Barney Frank joins Chris Dodd in retirement

IBD:
 Establishment media are swooning over the unexpected departure of ultraliberal Barney Frank. But this "champion of the little guy" actually helped cause the mortgage disaster, then kept the system broken.
'Congress will now be a little dumber," was the kind of nonsense we heard from the mainstream liberal media after Frank, D-Mass., former chairman of the House Banking Committee, said no to running for re-election next year.
Formally reprimanded by a heavily Democratic House on a 408-to-18 vote in 1990 for ethics offenses regarding his financial relationship with a male prostitute, Frank has for decades been a fast-talking, acidic presence in House debates.
But he wasn't smart enough to realize that the politically correct poisoning of mortgages would lead to a calamity rivaling the Great Depression. "I, like many others, did not see the crisis coming," Frank said Monday.
He sure didn't. Back in 2003, what did he say when the Bush administration proposed what the New York Times described as "the most significant regulatory overhaul in the housing finance industry since the savings and loan crisis a decade ago," including a new agency to supervise Fannie Mae and Freddie Mac?
Frank said: "The more people exaggerate these problems, the more pressure there is on these companies, the less we will see in terms of affordable housing." Fannie and Freddie, of course, are those corrupt public-private hybrid monstrosities that gave lots of mortgages to people with horrendous credit ratings.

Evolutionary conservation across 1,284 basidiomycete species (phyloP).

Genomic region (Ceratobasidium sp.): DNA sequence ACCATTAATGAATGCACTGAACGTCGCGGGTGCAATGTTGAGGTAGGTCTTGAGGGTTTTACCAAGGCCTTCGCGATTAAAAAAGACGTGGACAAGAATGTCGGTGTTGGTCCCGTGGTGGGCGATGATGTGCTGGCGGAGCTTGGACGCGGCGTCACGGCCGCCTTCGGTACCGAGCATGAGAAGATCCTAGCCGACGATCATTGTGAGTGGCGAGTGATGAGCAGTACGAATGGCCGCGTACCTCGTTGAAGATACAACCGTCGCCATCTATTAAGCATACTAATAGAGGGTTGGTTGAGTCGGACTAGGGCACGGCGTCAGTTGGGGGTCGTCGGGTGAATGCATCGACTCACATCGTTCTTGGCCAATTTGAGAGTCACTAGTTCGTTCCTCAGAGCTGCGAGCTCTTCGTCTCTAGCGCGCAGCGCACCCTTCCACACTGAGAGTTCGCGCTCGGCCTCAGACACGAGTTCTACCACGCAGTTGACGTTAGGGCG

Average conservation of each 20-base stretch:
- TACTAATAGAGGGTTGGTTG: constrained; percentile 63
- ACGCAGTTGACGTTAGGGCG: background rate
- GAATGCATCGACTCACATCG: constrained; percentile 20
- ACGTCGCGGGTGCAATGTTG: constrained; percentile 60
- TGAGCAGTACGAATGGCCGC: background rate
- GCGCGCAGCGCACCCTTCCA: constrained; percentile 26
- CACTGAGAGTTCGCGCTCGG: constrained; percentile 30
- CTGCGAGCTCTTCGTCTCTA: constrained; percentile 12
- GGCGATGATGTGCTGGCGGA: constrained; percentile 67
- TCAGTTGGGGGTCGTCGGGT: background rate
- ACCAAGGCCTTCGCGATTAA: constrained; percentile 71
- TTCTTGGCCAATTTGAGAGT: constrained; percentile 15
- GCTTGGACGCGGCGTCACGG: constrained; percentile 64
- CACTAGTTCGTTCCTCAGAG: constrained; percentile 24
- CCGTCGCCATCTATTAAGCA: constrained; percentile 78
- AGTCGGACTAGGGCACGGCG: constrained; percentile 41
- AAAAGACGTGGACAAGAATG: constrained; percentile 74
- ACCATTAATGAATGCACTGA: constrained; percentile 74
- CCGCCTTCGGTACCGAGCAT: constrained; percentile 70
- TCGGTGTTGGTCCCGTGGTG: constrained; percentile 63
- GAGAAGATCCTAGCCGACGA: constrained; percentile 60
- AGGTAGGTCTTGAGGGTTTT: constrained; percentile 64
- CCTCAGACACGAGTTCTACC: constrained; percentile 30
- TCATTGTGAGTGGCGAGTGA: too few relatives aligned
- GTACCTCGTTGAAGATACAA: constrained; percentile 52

After 1996's welfare reform, liberals like Frank found other ways to redistribute wealth. Yet even after the politicization of mortgages led to the financial crisis, last year's Dodd-Frank reform kept "too big to fail" and other defects in our federally mismanaged banking system.
Manhattan Institute scholar and "After the Fall" author Nicole Gelinas warned before Dodd-Frank's passage that the law "encourages wild risk-taking — and penalizes prudence" by making well-run banks pay to bail out poorly run ones.
... 
Dodd-Frank ignored the regulations needed to stop the lending to poor credit risks.  It was basically a massive cover up for the failure of  Democrat housing policy going back to the Community Reinvestment Act passed during the Carter administration and expanded under the Clinton administration.

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